Colorado Springs city council has voted to restrict outdoor watering to two days a week, starting April 1. As KRCC’s Liz Ruskin reports, they also adopted new drought water rates intended to persuade customers to reduce usage.

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Colorado springs Utilities CEO Jerry Forte told council members now is the time to act. The area is experiencing an unprecedented water shortage, and Forte says the utility needs more tools to encourage conservation.

“If we don’t do the right things this year, it could potentially put next year in serious jeopardy. And then we won’t be talking about lawns that are brown, we’ll be talking about vegetation that can’t be watered at all outside.”

Under the new rules, Residential customers with even numbered house addresses can water Sunday and Wednesday, or Tuesday and Saturday if it’s an odd number. The restrictions apply to sprinklers, but drip irrigation and hand watering is allowed any time. The price of water will also temporarily double for residential use over 2,000 cubic feet. Utilities officials say 75 percent of customers typically fall below that level.

First violations would draw a warning, while a second violation could incur a $300 fine.


4 Responses to Water Restrictions Set for Colorado Springs

  1. says:

    I applaud all efforts to conserve water and support responsible, environmental efforts. I understand water users who exceed the monthly maximum of 2000 CF will have to pay double rates on water used. Two questions. 1). This goes into effect on April 1 but my water meter was last read on March 25. How does Springs Utilities account for those 6 end of the month days before water rationing went into effect and the next time they read my meter where I could be over 2000CF?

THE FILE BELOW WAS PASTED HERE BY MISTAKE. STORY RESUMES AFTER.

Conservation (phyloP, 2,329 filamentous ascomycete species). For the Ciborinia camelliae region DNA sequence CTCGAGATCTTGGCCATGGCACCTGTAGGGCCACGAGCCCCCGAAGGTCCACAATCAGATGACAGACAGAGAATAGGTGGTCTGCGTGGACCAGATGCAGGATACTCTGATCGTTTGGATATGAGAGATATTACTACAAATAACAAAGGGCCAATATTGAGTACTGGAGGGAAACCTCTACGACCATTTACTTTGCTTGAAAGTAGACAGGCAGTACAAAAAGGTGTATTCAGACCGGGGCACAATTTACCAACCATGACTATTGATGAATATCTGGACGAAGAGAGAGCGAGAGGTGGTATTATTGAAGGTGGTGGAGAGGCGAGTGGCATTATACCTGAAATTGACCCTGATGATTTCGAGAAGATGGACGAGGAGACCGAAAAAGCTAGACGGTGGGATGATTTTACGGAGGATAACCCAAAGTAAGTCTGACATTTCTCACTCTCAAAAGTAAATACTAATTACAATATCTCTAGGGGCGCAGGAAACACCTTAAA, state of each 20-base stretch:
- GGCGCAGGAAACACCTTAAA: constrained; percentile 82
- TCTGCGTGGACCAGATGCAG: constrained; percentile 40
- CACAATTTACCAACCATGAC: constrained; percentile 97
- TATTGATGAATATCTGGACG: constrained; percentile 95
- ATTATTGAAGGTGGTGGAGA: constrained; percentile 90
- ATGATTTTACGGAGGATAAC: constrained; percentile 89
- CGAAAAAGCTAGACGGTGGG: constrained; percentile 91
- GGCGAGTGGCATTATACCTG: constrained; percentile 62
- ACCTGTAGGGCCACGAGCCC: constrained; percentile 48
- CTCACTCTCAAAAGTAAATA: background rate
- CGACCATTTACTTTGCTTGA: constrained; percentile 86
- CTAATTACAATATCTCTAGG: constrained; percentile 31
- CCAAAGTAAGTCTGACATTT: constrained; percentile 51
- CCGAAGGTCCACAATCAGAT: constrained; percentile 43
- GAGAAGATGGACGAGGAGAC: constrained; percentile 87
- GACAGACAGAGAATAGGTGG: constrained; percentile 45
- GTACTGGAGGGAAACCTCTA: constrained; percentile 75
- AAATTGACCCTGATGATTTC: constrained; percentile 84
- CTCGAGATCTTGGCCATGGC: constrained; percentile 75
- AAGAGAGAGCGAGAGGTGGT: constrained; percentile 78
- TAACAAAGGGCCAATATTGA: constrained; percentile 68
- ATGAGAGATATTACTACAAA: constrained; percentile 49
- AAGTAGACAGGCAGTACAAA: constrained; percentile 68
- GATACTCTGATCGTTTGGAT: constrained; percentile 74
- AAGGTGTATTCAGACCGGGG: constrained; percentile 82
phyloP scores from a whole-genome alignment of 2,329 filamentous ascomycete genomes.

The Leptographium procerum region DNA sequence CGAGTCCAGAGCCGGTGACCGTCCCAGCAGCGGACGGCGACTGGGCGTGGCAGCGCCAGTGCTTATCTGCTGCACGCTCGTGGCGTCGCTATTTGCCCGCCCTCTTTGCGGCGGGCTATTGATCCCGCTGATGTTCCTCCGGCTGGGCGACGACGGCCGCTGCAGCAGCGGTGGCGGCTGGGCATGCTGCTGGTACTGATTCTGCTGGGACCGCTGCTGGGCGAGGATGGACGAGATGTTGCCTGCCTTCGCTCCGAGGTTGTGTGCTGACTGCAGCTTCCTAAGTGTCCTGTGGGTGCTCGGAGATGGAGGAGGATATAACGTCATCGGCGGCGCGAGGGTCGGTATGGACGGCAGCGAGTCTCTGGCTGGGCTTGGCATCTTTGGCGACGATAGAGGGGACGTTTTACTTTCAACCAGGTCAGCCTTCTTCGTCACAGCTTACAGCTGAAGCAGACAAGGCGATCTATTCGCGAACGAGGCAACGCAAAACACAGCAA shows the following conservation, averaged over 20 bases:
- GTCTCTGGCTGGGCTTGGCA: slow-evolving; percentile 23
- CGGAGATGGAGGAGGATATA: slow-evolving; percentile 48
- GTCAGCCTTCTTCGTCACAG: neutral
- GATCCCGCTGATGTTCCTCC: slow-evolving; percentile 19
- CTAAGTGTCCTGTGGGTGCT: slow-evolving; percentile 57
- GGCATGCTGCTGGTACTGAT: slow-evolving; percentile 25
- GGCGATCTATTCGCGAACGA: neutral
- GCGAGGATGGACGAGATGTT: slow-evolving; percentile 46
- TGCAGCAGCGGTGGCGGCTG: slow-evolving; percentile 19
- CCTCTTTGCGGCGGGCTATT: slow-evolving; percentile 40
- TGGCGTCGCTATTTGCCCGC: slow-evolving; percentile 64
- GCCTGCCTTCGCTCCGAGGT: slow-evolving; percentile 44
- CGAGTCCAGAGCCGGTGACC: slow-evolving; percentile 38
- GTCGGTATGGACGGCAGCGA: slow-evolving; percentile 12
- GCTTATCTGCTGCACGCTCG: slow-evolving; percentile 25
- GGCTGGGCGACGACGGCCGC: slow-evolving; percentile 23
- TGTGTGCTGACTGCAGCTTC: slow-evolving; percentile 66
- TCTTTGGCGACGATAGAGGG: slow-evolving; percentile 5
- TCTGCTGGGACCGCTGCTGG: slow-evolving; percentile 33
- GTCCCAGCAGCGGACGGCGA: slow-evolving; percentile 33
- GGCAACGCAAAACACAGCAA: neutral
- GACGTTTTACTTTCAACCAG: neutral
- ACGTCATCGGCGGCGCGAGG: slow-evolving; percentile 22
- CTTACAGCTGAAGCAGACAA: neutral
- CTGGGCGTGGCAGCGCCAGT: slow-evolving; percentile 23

2) On the Springs Utilities side of the issue, the utility is obviously not paying double for the water they provide me over 2000CF so the whole point is trying to modify my behavior. I got it. However, when utilities makes a windfall profit from penalizing folks that exceed 2000CF each month, what are their intentions to use that windfall to initiate or improve their conservation efforts. In other words, where does the money go they get from penalties they assess on water users?

  2. Ben says:

    I’m pretty sure my apartment complex has been running the sprinkler on back to back nights. Also the system froze and burst earlier allowing a lot of water to escape. But they brake the total bill up among tenants. Where I’m from you couldn’t get away with this system but it seems that’s common here. They have zero incentive to fix leaks. I’d report them for over watering but I’m sure they’d just add the fine to our bill.

  3. abc says:

    Year after year it seems we are faced with water shortages. Water rates in Colorado Springs are rediculously high. As a result, we are expected to be satisfied with ugly yards and so ugly communities. Eventually our city will be covered with crushed rocks as landscaping because people can’t afford to water their lawns and so grass and trees just die. If it didn’t have the mountains, Colorado Springs would be an ugly city, all because our city leaders do such a poor job of securing water resources. Whatever happened to the water that was to be piped in from the Arkansas river? If we have the water rights, why aren’t we getting the water?

  4. Janet Peirre says:

    Has anyone taken a look at our city lately? It looks horrid!! The area I live in has always been lush and green and now the grass is partly dead and even trees are dieing!! Watering two days a week was needless and our city is going to hell thanks to our city council and utilities company. There will always be those that will try to get away with extra watering in every city. The double fines are ridiculous given all the people out of work. It’s going to cost the residents even more to have to replant grass etc once this is lifted. It’s time to vote out the new city council as it looks like they’re not going to do anything about it either!!


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